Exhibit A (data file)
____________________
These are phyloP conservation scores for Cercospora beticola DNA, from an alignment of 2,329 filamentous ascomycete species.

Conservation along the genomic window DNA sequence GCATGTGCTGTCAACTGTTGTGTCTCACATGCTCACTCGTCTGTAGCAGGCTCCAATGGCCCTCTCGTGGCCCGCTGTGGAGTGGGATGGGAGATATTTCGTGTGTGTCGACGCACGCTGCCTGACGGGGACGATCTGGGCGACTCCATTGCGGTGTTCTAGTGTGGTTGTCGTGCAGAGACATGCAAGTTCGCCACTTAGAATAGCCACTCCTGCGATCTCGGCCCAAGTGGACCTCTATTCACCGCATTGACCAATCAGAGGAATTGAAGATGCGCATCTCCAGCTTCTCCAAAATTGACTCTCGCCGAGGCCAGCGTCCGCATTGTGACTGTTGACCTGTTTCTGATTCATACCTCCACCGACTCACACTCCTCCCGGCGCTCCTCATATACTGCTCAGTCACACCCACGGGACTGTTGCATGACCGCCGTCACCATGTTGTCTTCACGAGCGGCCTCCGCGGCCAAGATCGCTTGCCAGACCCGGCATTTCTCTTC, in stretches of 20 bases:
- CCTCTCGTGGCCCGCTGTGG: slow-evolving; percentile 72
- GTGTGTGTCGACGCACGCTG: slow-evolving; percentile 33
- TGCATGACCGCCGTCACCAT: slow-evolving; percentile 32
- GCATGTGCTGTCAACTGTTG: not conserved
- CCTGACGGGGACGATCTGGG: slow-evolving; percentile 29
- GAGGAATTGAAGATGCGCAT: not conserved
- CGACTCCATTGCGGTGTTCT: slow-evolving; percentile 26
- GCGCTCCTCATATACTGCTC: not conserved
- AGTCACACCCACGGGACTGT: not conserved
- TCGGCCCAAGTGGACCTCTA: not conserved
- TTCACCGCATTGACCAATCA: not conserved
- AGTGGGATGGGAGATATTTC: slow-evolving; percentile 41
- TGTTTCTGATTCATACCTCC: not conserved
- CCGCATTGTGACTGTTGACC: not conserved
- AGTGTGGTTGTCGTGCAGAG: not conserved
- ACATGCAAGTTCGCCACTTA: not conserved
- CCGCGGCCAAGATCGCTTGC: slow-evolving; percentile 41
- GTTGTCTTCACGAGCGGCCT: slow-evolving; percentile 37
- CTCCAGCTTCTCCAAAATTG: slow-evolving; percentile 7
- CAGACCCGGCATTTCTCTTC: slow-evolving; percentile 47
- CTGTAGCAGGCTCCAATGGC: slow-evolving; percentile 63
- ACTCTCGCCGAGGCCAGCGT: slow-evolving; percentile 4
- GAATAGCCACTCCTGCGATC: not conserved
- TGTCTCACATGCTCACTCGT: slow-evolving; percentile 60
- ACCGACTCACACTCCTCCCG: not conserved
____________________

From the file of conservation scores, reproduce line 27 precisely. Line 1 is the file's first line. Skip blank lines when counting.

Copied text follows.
- ACCGACTCACACTCCTCCCG: not conserved